It’s been a sad week in the tech world has two unconventional geniuses died. Meanwhile new releases are coming, and YouTube continues to disappoint content creators.
Learn more about what happened this week in tech with the top technology stories of March 11-17.
By David Kaiser, The New Yorker
Renowned physicist Stephen Hawking died March 14, 2018. His AI-controlled chair, however, will live on and continue teaching man how to understand the world around him.
by Bradley Wint, Try Modern
Although one-percenters like Logan/Jake Paul and PewDiePie make it look easy, the reality is that 96% of YouTubers make less than 12k a year from the service. Many of the lowest paid were recently removed after a February 2018 update to the terms of services. Low payout rates in a congested market continue to plague even those with millions of views.
by Areej, TechQuila
Facing global graphics card shortages, the media is intensely focused on Nvidia and AMD. Now AMD’s processor benchmarks are leaking with the next-gen Ryzen line looking fast. Check out the full specs at Techquila.
by Louise Matsakis, Wired
Adrian Lamo, a famed hacker probably best known for turning Chelsea Manning into authorities, died this week. His father announced the news on the 2600 Hacker Quarterly Facebook group he administered at one point. In the early 2000s, he rose to notoriety hacking Yahoo!, AOL, and the New York Times. A divisive figure, Lamo could often be found interacting on Internet forums like Quora and Facebook.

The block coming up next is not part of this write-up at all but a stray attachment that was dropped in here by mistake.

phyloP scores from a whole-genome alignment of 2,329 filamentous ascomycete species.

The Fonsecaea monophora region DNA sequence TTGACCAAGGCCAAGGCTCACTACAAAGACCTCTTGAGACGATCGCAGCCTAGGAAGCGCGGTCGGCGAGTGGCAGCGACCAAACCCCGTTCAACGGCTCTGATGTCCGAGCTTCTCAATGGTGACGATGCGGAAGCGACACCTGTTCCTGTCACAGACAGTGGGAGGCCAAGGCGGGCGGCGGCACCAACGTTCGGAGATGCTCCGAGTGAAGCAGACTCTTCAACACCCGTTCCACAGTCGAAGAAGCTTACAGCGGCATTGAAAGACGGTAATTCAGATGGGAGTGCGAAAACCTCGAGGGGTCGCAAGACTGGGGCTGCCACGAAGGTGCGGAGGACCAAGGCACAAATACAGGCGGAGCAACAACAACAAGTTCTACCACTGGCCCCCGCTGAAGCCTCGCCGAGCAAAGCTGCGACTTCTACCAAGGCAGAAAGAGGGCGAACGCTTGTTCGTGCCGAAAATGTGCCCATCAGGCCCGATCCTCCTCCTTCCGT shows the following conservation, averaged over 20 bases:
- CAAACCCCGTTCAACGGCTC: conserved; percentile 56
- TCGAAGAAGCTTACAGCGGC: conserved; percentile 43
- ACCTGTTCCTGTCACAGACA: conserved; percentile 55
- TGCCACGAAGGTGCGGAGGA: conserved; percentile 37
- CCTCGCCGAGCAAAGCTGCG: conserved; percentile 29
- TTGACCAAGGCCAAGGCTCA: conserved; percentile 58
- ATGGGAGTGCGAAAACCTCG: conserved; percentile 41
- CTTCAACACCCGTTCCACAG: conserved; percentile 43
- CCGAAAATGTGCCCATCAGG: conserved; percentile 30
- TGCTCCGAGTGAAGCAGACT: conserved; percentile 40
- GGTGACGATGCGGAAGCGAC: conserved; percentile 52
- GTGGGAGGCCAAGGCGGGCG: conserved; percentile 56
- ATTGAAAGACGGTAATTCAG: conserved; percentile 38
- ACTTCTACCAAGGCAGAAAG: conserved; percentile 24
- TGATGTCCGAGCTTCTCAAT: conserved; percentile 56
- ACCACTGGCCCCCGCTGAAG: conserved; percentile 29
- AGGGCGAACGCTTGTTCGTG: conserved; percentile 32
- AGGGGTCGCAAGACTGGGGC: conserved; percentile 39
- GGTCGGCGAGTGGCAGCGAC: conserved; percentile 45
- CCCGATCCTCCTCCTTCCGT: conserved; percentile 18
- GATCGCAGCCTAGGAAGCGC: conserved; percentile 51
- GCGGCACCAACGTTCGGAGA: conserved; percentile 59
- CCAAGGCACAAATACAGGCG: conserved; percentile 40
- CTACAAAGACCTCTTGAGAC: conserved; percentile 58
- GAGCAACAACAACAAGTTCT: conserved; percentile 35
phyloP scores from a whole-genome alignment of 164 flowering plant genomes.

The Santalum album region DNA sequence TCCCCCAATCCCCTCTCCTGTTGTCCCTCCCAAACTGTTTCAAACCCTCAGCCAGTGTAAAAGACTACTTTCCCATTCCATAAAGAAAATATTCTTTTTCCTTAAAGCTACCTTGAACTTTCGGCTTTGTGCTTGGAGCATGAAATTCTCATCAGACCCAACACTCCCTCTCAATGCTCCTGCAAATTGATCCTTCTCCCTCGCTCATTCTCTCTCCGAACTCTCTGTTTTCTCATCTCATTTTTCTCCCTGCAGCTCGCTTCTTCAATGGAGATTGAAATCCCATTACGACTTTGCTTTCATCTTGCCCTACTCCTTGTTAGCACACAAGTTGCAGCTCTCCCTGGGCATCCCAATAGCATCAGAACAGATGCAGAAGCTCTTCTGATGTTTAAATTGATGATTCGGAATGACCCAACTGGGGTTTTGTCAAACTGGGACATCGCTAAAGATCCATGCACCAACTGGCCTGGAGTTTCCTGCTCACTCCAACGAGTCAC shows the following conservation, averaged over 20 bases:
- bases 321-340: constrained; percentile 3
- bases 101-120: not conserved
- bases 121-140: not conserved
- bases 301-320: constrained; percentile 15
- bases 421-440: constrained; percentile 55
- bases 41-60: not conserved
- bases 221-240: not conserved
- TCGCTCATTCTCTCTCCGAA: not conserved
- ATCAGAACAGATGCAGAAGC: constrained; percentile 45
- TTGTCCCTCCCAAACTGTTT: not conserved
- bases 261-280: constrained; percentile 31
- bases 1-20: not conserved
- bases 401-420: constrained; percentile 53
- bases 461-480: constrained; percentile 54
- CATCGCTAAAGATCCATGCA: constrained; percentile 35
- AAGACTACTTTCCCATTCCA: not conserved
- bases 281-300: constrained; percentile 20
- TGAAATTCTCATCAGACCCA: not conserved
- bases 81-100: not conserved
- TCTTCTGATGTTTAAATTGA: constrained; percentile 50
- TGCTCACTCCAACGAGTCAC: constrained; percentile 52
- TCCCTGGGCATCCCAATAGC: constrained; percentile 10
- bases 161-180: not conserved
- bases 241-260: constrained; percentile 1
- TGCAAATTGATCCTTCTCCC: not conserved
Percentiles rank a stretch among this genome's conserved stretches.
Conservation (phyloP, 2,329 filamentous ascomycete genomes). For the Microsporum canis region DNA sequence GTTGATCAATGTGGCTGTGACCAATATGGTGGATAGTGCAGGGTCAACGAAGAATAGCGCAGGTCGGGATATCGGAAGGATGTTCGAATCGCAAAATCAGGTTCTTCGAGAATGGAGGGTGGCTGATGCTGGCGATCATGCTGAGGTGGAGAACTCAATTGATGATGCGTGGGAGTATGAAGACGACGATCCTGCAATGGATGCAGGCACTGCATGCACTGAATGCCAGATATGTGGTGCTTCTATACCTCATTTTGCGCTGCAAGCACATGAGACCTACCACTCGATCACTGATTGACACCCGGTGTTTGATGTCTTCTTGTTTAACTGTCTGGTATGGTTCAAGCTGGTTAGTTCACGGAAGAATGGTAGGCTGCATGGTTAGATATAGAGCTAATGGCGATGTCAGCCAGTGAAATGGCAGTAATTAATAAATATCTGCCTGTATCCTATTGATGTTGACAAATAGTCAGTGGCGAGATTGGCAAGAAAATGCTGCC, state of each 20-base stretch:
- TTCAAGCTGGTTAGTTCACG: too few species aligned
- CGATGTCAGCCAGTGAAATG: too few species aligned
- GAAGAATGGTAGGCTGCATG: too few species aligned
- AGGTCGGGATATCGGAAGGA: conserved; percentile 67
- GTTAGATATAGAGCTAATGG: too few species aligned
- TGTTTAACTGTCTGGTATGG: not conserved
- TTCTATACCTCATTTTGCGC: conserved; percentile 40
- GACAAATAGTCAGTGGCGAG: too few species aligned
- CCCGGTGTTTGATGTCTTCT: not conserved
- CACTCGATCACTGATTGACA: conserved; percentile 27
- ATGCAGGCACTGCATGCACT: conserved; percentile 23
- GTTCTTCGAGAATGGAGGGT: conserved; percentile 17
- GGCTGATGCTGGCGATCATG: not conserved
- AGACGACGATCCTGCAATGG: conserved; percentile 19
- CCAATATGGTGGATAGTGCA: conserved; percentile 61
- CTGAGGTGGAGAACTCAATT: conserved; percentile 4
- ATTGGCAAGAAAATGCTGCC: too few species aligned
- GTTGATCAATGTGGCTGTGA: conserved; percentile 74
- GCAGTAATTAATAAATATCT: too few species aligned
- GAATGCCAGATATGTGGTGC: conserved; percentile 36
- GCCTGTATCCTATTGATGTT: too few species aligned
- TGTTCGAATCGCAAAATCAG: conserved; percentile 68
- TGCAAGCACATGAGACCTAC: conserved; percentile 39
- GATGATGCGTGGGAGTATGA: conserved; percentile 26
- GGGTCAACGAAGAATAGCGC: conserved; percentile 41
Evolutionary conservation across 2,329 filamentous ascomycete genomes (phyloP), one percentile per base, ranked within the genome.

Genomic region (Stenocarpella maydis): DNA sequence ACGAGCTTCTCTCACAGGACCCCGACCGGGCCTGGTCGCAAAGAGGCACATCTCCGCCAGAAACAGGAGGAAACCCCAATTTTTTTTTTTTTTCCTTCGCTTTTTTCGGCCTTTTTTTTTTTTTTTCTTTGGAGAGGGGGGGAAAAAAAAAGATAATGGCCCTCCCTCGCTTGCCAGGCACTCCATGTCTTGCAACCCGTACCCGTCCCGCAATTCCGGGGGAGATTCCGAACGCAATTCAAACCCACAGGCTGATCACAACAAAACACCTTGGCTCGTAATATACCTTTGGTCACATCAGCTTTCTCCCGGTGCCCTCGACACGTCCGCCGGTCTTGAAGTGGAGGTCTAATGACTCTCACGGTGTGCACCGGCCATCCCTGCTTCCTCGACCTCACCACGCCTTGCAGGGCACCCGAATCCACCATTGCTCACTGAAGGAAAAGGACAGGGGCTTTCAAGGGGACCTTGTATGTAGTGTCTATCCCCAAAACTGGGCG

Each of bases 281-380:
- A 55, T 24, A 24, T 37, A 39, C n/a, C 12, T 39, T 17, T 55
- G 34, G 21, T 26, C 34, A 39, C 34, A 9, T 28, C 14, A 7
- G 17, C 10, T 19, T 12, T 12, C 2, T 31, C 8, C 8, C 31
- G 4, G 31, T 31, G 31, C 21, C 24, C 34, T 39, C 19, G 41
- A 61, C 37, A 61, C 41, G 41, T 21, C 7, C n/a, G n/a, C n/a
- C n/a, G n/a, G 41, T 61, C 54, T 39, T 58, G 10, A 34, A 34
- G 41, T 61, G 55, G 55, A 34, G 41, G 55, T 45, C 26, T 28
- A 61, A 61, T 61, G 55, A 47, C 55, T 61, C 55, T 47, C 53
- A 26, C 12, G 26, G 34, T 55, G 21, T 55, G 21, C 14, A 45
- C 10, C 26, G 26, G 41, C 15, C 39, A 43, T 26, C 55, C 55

by Leslie Katz, CNet
Due to be released on the market in 2019, the Boeing MAX 7 completed its first successful test flight this week. It has a range of 3,850 nautical miles, making it the longest-range MAX plane yet. The original 737 was released 40 years ago, and this new model is a marked improvement from those days.
by Sean Gallagher, Ars Technica
The Treasury Department sanctioned the Russian Federation for interfering in the 2016 U.S. presidential elections. Meanwhile the Department of Homeland Security warns of Russian-related cyber activity aimed at the U.S. government and infrastructure. With today’s advanced botnet and AI threats, it’s only a matter of time before our nation’s cybersecurity is put to the ultimate test.
North Carolina Police Issued Sweeping Warrants to Search Data On All Google Devices Near Murder Scene
by Sidney Fussell, Gizmodo
Raleigh, NC police served Google at least four sweeping search warrants in 2017. This involved gathering all anonymized location data on users within areas surrounding crime scenes. The warrants follow a template, though Google declined to say whether it released any data. Still, the EFF and ACLU are alarmed by the scope of the warrants themselves.